1 – Reduce your consumption of added sugars.
2 – Reduce your consumption of refined grains.
3 – Moderate your protein intake.
4 – Increase your consumption of natural fats.
5 – Increase your consumption of fiber and vinegar.

Note this is not the final word in his excellent book.

 

Exercise vs Diet

The common mantra is “get more exercise”. I looked earlier in another post at how much exercise (filter by the tag exercise). My question is whether or not exercise helps in weight loss and if so, how much?

Turns out exercise doesn’t help all that much in weight loss.  This study looked at just how much exercise helped in weight loss (Exercise training versus diet-induced weight-loss on metabolic risk factors and inflammatory markers in obese subjects: a 12-week randomized intervention study).

The study was 12 weeks long and looked at the effects of diet alone, exercise and diet, and exercise alone. Seventy-nine obese subjects were recruited for the study.

Weight loss was virtually identical in the diet only and the diet plus exercise groups. The exercise only group lost significantly less weight.

The key item to note is that both diet and exercise and diet alone both reduced the metabolic syndrome (Insulin Resistance) significantly.

After the intervention, a significant decrease in the number of subjects with the metabolic syndrome was observed in both the DIO group and the DEX group (both P < 0.05; Table 2).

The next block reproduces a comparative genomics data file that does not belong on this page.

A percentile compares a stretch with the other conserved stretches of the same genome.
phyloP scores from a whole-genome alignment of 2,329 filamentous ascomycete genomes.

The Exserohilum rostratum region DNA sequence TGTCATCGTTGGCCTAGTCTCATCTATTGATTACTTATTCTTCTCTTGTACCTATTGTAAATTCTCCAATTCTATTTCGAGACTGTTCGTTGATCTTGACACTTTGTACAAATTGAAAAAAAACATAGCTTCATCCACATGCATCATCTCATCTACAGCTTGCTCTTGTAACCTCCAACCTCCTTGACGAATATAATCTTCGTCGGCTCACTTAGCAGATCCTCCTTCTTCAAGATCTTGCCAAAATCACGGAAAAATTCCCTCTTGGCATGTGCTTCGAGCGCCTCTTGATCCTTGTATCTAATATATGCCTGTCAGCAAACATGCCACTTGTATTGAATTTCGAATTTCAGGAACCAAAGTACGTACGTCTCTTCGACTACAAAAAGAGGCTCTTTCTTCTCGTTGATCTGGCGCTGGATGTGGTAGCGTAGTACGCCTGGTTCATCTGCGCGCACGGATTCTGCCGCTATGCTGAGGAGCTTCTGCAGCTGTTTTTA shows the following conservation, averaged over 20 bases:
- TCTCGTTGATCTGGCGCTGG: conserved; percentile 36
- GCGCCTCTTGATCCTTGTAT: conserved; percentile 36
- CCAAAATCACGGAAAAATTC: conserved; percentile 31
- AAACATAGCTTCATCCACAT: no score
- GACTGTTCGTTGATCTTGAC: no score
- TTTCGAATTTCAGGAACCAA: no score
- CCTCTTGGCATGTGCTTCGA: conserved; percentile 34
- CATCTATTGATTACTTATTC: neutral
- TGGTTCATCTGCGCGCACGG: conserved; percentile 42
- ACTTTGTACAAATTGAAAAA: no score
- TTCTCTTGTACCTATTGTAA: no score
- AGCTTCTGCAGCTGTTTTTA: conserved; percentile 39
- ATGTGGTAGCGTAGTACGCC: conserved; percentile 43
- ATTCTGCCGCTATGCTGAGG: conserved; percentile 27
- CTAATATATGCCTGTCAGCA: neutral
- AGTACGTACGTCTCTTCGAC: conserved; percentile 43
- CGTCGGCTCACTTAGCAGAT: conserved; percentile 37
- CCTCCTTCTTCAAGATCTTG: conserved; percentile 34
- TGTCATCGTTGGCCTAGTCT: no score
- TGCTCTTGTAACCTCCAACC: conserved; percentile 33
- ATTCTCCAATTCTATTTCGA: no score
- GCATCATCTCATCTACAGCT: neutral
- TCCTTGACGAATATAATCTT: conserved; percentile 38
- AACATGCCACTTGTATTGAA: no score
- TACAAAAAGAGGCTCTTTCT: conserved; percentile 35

In fact, the Glucose level and Insulin Resistance was more improved in the diet only (DIO) group than in the diet plus exercise (DEX) group.

So you might want to consider the advantages of Diet Only although it looks as if Diet plus Exercise won’t hurt your numbers too badly.

 

Vinegar – Hype or Real?

Real. Vinegar helps with Blood Sugar levels (Vinegar Improves Insulin Sensitivity to a High-Carbohydrate Meal in Subjects With Insulin Resistance or Type 2 Diabetes).

These data indicate that vinegar can significantly improve postprandial insulin sensitivity in insulin-resistant subjects.

The type of Vinegar used was Apple Cider Vinegar. The upper curve is the control. The lower slide is on Apple Cider Vinegar.

Intermittent Fasting – A look at the evidence

This is a great look at the evidence in favor of Intermittent Fasting (Intermittent fasting: a dietary intervention for prevention of diabetes and cardiovascular disease?).

The conclusion is worth reading:

The use of intermittent fasting offers the potential to improve weight loss and enhance the cardiovascular health of overweight and obese individuals with type 2 diabetes and reduces cardiovascular risk. This type of intervention is cost-effective and associated with a low risk of adverse events.

 

One Week Off Insulin

I’ve been off Insulin for a full week now.

So why am I still alive? After all, I needed 100 units a day on the average just one month ago. But here I am. Still Alive!

So did I just decide to ignore my Blood Glucose levels and am I on the edge of dying? Hardly. I’m still checking multiple times a day – mostly now in disbelief at how well my blood sugar is being regulated by my body. My high today was 124 and my low so far today is 109. I never got numbers like that before day after day on Insulin.

For dinner last night I took the kids out to Five Guys Burgers and Fries. I skipped the fries. I ate a bunch of peanuts and more importantly had my burger “bunless”. The choice to replace the bun with lettuce was a good one since it took away about 40 grams of carbs and left about 1 gram. The fat ratio was good and the jalapenos, etc didn’t add much to the carb count but they did add to the flavor.

All of that made my Blood Sugar at 103 around bedtime.

Addendum : Still taking Metformin. Not out of the T2D woods yet.